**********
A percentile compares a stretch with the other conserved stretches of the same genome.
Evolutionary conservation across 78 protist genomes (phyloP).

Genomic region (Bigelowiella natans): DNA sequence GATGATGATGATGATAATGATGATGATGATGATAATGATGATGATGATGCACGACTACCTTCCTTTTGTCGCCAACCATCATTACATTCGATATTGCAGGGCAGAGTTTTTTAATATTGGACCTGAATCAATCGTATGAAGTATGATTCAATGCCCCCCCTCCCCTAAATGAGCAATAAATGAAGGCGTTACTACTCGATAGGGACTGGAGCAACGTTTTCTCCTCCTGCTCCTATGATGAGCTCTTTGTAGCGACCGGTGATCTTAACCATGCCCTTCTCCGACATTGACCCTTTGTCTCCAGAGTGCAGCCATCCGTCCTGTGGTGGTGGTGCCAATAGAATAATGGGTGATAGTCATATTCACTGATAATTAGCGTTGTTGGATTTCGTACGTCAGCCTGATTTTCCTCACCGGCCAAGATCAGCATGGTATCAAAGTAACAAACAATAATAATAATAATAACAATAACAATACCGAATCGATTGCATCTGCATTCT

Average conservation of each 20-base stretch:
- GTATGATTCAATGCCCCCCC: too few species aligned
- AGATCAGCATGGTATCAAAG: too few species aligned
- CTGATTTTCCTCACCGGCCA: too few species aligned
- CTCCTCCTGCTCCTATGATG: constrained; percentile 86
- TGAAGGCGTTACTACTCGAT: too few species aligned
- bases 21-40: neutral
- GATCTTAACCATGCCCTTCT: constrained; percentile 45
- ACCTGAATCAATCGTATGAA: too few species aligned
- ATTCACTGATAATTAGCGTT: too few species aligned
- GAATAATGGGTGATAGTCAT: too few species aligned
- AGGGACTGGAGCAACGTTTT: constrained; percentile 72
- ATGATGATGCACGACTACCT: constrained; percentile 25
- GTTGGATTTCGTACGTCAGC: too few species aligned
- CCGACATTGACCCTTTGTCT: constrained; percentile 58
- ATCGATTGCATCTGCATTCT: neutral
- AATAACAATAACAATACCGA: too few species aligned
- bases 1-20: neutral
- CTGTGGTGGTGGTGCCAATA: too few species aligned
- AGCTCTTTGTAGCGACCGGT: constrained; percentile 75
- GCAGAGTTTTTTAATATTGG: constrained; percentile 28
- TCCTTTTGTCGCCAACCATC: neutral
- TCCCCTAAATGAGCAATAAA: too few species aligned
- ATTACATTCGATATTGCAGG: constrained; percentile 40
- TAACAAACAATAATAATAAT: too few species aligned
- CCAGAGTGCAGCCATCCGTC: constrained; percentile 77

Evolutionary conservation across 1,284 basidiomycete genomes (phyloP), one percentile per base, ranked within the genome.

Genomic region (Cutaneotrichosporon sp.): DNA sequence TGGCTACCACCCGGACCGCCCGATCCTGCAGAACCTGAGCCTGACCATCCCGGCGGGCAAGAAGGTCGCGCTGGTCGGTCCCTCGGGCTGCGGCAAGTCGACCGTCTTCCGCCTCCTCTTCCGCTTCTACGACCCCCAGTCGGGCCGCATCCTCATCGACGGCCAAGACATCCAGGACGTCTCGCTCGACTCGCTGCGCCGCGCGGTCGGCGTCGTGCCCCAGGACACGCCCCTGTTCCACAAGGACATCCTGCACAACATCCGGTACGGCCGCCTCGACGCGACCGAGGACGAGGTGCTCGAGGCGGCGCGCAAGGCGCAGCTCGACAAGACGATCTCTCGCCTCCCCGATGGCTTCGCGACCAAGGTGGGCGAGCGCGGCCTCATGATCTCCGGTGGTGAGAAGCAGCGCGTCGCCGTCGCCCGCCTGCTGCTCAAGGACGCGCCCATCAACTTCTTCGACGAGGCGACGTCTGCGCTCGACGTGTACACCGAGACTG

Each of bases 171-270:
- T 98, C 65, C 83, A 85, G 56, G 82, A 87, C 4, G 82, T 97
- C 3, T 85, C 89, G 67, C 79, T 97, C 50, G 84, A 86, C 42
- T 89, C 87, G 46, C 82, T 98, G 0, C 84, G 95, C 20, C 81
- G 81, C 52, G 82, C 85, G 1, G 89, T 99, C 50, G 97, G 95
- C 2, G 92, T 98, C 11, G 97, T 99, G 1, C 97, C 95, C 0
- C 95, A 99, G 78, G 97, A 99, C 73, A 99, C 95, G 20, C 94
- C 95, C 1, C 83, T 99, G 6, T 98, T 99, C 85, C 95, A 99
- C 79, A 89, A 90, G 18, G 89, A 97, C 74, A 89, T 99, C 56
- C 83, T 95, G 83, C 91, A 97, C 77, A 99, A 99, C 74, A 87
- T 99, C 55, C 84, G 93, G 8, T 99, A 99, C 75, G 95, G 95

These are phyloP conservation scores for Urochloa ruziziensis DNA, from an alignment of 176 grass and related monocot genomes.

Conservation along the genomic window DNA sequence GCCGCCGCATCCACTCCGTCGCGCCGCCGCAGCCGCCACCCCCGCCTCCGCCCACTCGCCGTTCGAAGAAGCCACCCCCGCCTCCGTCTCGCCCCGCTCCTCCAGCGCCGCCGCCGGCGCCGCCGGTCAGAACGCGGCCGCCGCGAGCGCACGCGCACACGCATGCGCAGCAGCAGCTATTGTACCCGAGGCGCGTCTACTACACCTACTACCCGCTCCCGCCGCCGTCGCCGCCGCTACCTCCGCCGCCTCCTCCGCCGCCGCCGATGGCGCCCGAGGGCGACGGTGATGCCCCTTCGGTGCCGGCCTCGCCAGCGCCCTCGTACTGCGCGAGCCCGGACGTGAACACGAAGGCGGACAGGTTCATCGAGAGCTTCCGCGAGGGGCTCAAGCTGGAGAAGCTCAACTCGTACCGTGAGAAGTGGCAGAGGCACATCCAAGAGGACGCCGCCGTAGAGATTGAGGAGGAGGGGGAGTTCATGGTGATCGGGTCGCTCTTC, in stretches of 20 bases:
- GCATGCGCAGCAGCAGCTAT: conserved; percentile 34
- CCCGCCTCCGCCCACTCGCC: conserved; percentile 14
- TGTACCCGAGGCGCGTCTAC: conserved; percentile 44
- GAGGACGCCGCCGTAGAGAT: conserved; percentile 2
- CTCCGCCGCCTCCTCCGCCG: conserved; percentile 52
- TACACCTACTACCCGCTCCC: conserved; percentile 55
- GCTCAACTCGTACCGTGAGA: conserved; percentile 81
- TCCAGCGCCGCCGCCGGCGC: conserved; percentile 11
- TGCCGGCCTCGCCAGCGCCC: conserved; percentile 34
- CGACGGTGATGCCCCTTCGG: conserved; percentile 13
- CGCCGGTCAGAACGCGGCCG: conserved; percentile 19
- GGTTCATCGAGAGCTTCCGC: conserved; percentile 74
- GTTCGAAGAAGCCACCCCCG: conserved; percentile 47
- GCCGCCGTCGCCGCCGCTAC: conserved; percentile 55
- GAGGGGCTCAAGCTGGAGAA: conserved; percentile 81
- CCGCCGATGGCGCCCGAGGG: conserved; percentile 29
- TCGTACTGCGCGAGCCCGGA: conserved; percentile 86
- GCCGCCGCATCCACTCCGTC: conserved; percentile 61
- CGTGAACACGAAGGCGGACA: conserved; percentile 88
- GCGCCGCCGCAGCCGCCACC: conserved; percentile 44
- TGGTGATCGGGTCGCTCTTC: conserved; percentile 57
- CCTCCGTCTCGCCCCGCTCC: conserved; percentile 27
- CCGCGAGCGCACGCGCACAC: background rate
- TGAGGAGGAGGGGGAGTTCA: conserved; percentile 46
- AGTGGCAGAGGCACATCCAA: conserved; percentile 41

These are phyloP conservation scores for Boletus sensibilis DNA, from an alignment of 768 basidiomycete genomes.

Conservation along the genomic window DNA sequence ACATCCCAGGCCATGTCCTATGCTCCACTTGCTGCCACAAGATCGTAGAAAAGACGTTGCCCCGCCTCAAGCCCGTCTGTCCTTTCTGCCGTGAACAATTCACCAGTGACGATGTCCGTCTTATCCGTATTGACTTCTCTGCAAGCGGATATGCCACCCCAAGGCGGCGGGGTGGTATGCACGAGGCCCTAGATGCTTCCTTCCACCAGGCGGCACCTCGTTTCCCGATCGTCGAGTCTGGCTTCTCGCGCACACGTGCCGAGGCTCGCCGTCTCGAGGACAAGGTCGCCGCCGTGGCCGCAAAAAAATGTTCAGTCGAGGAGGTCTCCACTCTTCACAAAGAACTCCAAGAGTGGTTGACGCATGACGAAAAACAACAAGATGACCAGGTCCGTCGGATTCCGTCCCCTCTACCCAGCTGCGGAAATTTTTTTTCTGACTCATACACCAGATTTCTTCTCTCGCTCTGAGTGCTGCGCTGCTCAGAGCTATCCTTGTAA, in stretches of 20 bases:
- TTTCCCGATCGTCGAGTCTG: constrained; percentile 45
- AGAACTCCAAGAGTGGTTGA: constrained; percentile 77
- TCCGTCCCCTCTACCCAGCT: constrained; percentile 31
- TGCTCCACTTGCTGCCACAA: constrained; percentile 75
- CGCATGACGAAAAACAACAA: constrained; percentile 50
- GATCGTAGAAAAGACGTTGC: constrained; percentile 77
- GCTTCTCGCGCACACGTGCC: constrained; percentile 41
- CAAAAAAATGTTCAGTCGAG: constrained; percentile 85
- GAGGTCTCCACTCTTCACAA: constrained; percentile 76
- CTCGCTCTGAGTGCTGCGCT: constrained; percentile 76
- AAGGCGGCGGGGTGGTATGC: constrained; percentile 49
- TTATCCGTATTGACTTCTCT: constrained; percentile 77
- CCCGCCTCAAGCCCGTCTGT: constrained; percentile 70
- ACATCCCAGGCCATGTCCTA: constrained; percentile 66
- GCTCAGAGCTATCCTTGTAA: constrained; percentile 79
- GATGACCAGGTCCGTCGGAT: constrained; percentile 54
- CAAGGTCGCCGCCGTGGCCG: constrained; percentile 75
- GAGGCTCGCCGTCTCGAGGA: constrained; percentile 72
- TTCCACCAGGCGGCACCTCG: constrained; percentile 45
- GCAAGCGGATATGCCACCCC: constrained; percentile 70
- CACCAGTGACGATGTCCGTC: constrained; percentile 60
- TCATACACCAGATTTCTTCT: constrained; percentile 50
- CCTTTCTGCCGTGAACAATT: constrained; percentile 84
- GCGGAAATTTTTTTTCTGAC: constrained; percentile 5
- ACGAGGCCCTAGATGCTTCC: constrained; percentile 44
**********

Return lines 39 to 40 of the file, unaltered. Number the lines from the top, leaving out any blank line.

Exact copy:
- C 95, C 1, C 83, T 99, G 6, T 98, T 99, C 85, C 95, A 99
- C 79, A 89, A 90, G 18, G 89, A 97, C 74, A 89, T 99, C 56